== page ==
PLEASE NOTE THIS RESTAURANT IS CLOSED
There’s a Queens-based chain called Bareburger whose menu complexity never ceases to vex. There are multiple meat choices: elk,bison,beef, duck, ostrich,wild boar, and turkey; multiple sauce choices, including curry ginger ketchup and horseradish remoulade; a greengrocer’s worth of vegetation to choose from; and even multiple bun choices: brioche, sprout bun, tapioca rice. You could also choose from the 14 remade combos. Just writing about all these choices has given me a headache! The only choices one should have to make when ordering a burger are cooking temp and with or without cheese.
And then’s there Chef Natasha Pogrebinsky’s Bear, which has nothing to do with the aforementioned chain. It offers only one type of burger. It’s a cheeseburger that also goes by the nickname the Grizzly Burger. It consists of a loosely packed patty with a fringed, crispy bottom sitting atop some greenery. The top is mantled with American cheese and crowned with a slice of juicy tomato. The bun’s what Pogrebinsky calls a standard “backyard bun,” because after all who really wants to think about the bun when eating a burger, it should serve as a mere vehicle for its contents.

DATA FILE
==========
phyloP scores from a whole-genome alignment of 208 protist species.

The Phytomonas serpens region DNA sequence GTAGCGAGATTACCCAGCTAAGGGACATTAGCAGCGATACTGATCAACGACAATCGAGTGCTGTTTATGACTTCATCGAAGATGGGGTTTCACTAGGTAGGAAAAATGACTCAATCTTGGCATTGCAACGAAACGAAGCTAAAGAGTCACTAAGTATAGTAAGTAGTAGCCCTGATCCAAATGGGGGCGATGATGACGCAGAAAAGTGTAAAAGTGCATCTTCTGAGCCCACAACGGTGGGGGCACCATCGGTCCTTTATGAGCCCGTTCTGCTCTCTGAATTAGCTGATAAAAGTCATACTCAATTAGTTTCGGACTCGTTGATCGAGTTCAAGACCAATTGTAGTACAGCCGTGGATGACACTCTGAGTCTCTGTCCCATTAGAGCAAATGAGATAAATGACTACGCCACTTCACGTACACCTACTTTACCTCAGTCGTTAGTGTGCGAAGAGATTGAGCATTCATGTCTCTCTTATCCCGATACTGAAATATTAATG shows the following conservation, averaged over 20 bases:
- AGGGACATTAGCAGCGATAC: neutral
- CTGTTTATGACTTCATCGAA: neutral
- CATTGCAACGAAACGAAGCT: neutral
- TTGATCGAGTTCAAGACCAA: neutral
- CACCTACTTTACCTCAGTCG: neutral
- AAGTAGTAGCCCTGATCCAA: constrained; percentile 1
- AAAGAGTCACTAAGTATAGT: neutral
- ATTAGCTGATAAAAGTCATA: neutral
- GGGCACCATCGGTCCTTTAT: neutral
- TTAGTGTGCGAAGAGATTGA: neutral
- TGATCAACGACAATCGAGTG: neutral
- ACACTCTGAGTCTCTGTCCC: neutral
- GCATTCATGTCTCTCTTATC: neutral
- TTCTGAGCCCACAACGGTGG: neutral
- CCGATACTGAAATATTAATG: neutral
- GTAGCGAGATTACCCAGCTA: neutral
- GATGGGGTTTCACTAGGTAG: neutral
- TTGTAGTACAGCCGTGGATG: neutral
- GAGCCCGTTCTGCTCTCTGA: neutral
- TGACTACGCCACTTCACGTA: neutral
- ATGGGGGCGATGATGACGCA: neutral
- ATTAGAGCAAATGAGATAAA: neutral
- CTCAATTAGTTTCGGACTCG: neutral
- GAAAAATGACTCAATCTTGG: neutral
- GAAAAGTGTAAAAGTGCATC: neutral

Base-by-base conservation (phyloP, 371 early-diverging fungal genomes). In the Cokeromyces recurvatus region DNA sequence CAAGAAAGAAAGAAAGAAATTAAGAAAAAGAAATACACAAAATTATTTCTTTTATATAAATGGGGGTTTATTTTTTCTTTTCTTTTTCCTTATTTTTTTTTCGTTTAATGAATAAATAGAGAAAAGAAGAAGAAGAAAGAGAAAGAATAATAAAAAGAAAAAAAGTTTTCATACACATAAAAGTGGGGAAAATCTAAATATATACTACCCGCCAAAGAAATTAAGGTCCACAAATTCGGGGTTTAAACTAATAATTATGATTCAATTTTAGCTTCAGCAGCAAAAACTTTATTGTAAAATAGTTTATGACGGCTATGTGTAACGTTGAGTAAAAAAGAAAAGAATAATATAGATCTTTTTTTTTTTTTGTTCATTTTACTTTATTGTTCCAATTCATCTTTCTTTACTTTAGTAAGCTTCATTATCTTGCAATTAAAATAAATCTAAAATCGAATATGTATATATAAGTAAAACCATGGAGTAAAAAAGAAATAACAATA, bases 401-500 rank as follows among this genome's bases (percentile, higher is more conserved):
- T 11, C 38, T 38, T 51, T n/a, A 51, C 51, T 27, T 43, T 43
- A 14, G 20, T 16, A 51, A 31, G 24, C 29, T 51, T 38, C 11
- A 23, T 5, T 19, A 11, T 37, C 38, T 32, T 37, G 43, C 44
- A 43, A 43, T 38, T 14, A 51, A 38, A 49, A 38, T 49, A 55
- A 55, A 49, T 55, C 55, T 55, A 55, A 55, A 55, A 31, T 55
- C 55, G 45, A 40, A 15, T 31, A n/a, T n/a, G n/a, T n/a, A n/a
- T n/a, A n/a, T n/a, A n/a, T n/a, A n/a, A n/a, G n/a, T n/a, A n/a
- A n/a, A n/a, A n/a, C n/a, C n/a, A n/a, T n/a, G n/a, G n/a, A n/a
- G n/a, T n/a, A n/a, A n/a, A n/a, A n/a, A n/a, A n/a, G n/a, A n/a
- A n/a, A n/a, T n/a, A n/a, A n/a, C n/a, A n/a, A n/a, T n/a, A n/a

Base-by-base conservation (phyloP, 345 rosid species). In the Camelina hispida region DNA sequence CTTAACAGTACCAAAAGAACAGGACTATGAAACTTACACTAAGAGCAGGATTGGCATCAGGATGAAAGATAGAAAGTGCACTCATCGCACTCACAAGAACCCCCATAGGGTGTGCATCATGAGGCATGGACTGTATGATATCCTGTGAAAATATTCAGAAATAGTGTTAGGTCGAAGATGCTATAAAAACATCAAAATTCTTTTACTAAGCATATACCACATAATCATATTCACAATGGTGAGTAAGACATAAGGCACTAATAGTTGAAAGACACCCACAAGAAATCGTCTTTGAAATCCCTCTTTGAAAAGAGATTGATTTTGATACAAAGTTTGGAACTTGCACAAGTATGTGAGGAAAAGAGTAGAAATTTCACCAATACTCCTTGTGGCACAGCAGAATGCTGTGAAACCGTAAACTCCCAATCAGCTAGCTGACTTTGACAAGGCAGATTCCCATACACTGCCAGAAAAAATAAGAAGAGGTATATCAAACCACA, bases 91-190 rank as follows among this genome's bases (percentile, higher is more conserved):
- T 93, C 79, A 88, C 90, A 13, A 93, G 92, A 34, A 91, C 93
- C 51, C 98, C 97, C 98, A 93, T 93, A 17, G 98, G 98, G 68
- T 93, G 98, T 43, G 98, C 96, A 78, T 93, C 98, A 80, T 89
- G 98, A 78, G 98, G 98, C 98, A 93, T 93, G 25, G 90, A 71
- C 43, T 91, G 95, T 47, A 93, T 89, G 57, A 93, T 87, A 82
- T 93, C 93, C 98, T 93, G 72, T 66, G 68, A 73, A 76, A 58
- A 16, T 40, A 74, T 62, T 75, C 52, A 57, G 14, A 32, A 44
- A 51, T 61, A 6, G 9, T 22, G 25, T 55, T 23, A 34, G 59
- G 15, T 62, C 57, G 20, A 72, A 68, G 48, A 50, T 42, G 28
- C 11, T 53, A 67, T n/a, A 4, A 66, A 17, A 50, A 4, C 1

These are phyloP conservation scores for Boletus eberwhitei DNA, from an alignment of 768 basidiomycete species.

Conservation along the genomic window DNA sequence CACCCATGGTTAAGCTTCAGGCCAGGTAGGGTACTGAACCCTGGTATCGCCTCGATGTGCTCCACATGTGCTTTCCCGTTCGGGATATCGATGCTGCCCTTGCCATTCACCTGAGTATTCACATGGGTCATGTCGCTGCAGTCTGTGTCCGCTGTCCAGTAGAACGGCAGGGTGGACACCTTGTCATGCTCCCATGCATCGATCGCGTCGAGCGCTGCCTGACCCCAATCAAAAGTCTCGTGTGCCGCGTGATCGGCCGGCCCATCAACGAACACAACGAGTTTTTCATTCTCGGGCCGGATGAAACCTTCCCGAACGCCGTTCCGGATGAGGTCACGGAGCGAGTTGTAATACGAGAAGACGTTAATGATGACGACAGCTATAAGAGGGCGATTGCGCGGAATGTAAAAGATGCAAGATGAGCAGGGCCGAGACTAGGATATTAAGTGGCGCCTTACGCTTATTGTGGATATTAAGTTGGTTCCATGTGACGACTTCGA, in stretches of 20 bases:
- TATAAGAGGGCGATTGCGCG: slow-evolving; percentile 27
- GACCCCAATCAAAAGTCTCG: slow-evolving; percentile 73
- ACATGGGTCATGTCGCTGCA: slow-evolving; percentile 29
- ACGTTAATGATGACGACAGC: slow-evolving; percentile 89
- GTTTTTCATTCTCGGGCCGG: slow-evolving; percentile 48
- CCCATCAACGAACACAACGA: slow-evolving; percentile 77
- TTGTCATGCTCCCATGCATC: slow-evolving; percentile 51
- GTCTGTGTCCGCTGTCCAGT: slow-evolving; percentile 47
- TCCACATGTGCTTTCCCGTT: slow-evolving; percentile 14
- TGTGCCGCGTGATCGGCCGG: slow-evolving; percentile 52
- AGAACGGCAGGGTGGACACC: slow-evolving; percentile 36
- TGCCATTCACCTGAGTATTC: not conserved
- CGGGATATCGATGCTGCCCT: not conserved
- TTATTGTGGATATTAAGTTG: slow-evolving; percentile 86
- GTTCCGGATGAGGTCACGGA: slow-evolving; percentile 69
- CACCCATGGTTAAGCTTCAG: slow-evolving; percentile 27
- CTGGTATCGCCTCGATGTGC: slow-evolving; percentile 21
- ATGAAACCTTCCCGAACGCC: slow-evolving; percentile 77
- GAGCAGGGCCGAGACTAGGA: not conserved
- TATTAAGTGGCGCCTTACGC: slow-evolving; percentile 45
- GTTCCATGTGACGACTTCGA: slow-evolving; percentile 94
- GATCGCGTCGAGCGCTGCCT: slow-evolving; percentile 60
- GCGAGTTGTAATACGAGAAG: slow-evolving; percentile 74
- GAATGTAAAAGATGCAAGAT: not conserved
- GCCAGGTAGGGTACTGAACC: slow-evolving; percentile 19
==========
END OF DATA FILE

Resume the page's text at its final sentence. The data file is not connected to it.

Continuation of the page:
And the contents of the Grizzly are lovely indeed: a beefy patty that’s been lent a bit of bite from the use of sharp Russian mustard, cheesy on the top and crispy on the bottom. That crisp lacework on the patty’s bottom turns out to be more American cheese.
“When the cheese all melts away you get that crispy cheese chip around it,” Pogrebinsky says. In lieu of a pickle find perky Russian sauerkraut, which can be eaten as a side or placed atop the burger itself. Crisp Russian fries cooked in sunflower oil and sprinkled with dill and garlic make for a nice accompaniment.
Bear, 12-14 31 Ave., Long Island City, 917-396-4939
It’s a mighty fine burger, indeed!